But, I think in most regards we live in a very exciting era. We have instant access to pretty much whatever entertainment we want. But on the flip side, since it takes no effort to acquire that entertainment we are also pretty flippant with it and quick to dismiss. You may be a little younger, Chris, so you may not remember, but when you had to go out, drive somewhere, hope they had the movie you wanted, you were going to f’ing watch it. And since you went out of your way to acquire it, you were damn sure hoping you were going to like it, automatically shifting your views about the films more positively. Now, people are so negative. It was easy to acquire, so it would be easy to dismiss. I do it, too. I’m not just pointing the finger at other people. I flip through Netflix. If I see something that looks interesting, I start watching it. I burned about 2 and a half calories to start to watch it. And if it hasn’t hooked me in 10 minutes, I am usually back burning another 2 calories finding something else to entertain my fat face.
And coming back to the original question. The technology is cool. I am all for film makers finding new avenues for revenue to to get their films out to the public, but dumbing down the acquisition process, I think will lead to a lesser appreciation for the craft of film making.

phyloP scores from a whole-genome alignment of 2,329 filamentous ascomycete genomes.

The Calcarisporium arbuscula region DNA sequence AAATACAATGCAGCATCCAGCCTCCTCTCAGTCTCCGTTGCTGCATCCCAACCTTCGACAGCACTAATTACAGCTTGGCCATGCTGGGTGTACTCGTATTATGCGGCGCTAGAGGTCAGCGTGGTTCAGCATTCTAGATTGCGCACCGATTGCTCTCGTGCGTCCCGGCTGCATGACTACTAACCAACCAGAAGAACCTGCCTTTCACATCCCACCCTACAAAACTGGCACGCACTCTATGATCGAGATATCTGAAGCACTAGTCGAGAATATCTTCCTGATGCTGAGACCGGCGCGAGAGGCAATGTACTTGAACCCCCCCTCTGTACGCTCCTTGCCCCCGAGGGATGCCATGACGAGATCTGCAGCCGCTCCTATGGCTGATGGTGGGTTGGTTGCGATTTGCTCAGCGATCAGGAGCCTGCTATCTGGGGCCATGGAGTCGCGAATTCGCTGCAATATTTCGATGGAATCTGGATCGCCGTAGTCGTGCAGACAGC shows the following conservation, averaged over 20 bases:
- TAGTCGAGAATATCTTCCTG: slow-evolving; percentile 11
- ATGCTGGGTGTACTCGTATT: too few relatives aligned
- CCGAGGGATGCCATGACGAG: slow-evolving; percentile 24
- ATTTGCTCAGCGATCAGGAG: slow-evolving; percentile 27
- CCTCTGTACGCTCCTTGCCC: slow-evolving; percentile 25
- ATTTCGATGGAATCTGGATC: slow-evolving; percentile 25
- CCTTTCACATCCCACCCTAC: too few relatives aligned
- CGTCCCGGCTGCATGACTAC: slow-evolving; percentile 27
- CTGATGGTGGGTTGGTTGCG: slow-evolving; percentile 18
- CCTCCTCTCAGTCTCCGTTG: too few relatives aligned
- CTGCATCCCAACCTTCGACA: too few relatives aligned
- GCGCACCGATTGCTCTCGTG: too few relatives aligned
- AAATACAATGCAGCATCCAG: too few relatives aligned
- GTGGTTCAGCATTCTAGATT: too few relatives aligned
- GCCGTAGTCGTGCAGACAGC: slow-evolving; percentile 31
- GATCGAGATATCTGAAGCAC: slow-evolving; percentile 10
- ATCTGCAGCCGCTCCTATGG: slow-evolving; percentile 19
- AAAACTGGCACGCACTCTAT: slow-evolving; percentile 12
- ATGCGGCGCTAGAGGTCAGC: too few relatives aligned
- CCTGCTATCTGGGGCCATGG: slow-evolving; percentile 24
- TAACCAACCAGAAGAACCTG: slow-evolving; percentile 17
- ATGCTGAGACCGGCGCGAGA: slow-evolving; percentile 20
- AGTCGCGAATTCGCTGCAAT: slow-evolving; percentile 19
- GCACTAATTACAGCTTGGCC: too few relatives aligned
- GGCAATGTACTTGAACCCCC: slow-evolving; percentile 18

13. How important is to you to have physical copies of your films (EG DVD & Blu-Ray) and make them something worth having?
GH: I may not be the right person to ask because I’m still addicted to Blu-Rays and DVDs. I have a big digital collection of films (all purchased legally), but still buy big films on Blu-Ray. There’s just something about physically holding something in your hand that is very gratifying. And there’s something about the way I said that in which it could totally be misconstrued or taken out of context to embarrass me.
T.E. That’s what she said, G.